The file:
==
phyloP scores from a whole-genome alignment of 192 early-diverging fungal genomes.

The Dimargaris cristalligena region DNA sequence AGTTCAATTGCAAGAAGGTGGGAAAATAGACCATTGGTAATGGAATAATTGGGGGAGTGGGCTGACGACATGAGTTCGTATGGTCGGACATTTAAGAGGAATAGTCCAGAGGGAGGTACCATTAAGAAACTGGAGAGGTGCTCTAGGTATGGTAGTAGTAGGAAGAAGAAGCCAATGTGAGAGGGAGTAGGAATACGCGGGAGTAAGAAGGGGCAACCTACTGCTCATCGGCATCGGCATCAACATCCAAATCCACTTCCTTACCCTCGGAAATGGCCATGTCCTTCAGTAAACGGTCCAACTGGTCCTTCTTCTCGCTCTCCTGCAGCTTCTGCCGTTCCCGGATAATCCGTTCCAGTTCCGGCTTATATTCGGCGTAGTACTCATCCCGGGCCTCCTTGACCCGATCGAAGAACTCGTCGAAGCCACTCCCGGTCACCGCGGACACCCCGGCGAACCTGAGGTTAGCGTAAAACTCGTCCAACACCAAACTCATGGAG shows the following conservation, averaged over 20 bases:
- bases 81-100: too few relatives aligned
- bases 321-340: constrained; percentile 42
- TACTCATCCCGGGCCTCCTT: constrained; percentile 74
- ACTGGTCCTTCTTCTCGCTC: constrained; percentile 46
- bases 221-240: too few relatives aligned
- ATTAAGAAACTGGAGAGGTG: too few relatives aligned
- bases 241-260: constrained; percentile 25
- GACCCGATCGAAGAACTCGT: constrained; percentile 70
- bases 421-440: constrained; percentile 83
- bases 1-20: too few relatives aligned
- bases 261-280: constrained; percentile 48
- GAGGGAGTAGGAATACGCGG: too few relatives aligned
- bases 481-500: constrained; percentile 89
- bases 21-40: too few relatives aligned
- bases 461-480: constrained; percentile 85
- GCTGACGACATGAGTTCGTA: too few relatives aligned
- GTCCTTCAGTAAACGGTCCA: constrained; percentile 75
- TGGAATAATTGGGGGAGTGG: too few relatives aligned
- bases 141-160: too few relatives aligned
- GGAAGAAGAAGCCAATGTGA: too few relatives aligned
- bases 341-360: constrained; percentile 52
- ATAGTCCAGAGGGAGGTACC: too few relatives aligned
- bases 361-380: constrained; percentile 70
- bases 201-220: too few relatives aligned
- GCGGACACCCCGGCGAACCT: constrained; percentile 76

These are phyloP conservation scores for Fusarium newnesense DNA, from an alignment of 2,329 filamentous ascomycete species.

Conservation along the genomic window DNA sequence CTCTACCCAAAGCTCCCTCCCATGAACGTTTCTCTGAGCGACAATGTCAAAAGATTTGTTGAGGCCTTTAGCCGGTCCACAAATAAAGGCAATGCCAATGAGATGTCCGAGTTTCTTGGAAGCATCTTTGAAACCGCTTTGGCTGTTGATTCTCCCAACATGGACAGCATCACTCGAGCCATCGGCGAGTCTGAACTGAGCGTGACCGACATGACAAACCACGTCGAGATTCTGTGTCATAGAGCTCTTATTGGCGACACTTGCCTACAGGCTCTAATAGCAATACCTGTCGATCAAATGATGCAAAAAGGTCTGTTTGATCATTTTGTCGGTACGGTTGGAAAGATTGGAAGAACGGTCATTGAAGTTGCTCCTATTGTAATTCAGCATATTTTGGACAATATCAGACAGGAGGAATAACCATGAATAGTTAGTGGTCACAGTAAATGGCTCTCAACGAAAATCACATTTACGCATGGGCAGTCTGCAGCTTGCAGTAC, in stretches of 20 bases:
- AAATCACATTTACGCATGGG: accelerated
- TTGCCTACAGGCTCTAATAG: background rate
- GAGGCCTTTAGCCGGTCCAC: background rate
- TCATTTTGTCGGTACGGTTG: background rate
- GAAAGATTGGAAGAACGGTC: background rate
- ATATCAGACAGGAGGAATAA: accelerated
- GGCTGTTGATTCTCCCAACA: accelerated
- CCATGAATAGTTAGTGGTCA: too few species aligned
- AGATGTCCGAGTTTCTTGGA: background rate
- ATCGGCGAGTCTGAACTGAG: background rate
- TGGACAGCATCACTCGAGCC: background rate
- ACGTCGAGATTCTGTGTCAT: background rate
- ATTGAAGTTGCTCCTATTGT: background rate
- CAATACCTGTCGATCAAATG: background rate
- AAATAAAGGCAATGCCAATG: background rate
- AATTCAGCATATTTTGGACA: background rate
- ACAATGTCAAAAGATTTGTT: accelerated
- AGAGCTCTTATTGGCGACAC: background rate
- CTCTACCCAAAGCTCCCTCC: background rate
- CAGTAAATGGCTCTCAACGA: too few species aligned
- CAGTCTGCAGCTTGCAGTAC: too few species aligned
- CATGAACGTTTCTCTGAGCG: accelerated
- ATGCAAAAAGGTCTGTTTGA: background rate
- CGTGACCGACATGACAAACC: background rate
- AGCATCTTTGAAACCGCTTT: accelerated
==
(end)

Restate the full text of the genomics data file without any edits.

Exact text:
phyloP scores from a whole-genome alignment of 192 early-diverging fungal genomes.

The Dimargaris cristalligena region DNA sequence AGTTCAATTGCAAGAAGGTGGGAAAATAGACCATTGGTAATGGAATAATTGGGGGAGTGGGCTGACGACATGAGTTCGTATGGTCGGACATTTAAGAGGAATAGTCCAGAGGGAGGTACCATTAAGAAACTGGAGAGGTGCTCTAGGTATGGTAGTAGTAGGAAGAAGAAGCCAATGTGAGAGGGAGTAGGAATACGCGGGAGTAAGAAGGGGCAACCTACTGCTCATCGGCATCGGCATCAACATCCAAATCCACTTCCTTACCCTCGGAAATGGCCATGTCCTTCAGTAAACGGTCCAACTGGTCCTTCTTCTCGCTCTCCTGCAGCTTCTGCCGTTCCCGGATAATCCGTTCCAGTTCCGGCTTATATTCGGCGTAGTACTCATCCCGGGCCTCCTTGACCCGATCGAAGAACTCGTCGAAGCCACTCCCGGTCACCGCGGACACCCCGGCGAACCTGAGGTTAGCGTAAAACTCGTCCAACACCAAACTCATGGAG shows the following conservation, averaged over 20 bases:
- bases 81-100: too few relatives aligned
- bases 321-340: constrained; percentile 42
- TACTCATCCCGGGCCTCCTT: constrained; percentile 74
- ACTGGTCCTTCTTCTCGCTC: constrained; percentile 46
- bases 221-240: too few relatives aligned
- ATTAAGAAACTGGAGAGGTG: too few relatives aligned
- bases 241-260: constrained; percentile 25
- GACCCGATCGAAGAACTCGT: constrained; percentile 70
- bases 421-440: constrained; percentile 83
- bases 1-20: too few relatives aligned
- bases 261-280: constrained; percentile 48
- GAGGGAGTAGGAATACGCGG: too few relatives aligned
- bases 481-500: constrained; percentile 89
- bases 21-40: too few relatives aligned
- bases 461-480: constrained; percentile 85
- GCTGACGACATGAGTTCGTA: too few relatives aligned
- GTCCTTCAGTAAACGGTCCA: constrained; percentile 75
- TGGAATAATTGGGGGAGTGG: too few relatives aligned
- bases 141-160: too few relatives aligned
- GGAAGAAGAAGCCAATGTGA: too few relatives aligned
- bases 341-360: constrained; percentile 52
- ATAGTCCAGAGGGAGGTACC: too few relatives aligned
- bases 361-380: constrained; percentile 70
- bases 201-220: too few relatives aligned
- GCGGACACCCCGGCGAACCT: constrained; percentile 76

These are phyloP conservation scores for Fusarium newnesense DNA, from an alignment of 2,329 filamentous ascomycete species.

Conservation along the genomic window DNA sequence CTCTACCCAAAGCTCCCTCCCATGAACGTTTCTCTGAGCGACAATGTCAAAAGATTTGTTGAGGCCTTTAGCCGGTCCACAAATAAAGGCAATGCCAATGAGATGTCCGAGTTTCTTGGAAGCATCTTTGAAACCGCTTTGGCTGTTGATTCTCCCAACATGGACAGCATCACTCGAGCCATCGGCGAGTCTGAACTGAGCGTGACCGACATGACAAACCACGTCGAGATTCTGTGTCATAGAGCTCTTATTGGCGACACTTGCCTACAGGCTCTAATAGCAATACCTGTCGATCAAATGATGCAAAAAGGTCTGTTTGATCATTTTGTCGGTACGGTTGGAAAGATTGGAAGAACGGTCATTGAAGTTGCTCCTATTGTAATTCAGCATATTTTGGACAATATCAGACAGGAGGAATAACCATGAATAGTTAGTGGTCACAGTAAATGGCTCTCAACGAAAATCACATTTACGCATGGGCAGTCTGCAGCTTGCAGTAC, in stretches of 20 bases:
- AAATCACATTTACGCATGGG: accelerated
- TTGCCTACAGGCTCTAATAG: background rate
- GAGGCCTTTAGCCGGTCCAC: background rate
- TCATTTTGTCGGTACGGTTG: background rate
- GAAAGATTGGAAGAACGGTC: background rate
- ATATCAGACAGGAGGAATAA: accelerated
- GGCTGTTGATTCTCCCAACA: accelerated
- CCATGAATAGTTAGTGGTCA: too few species aligned
- AGATGTCCGAGTTTCTTGGA: background rate
- ATCGGCGAGTCTGAACTGAG: background rate
- TGGACAGCATCACTCGAGCC: background rate
- ACGTCGAGATTCTGTGTCAT: background rate
- ATTGAAGTTGCTCCTATTGT: background rate
- CAATACCTGTCGATCAAATG: background rate
- AAATAAAGGCAATGCCAATG: background rate
- AATTCAGCATATTTTGGACA: background rate
- ACAATGTCAAAAGATTTGTT: accelerated
- AGAGCTCTTATTGGCGACAC: background rate
- CTCTACCCAAAGCTCCCTCC: background rate
- CAGTAAATGGCTCTCAACGA: too few species aligned
- CAGTCTGCAGCTTGCAGTAC: too few species aligned
- CATGAACGTTTCTCTGAGCG: accelerated
- ATGCAAAAAGGTCTGTTTGA: background rate
- CGTGACCGACATGACAAACC: background rate
- AGCATCTTTGAAACCGCTTT: accelerated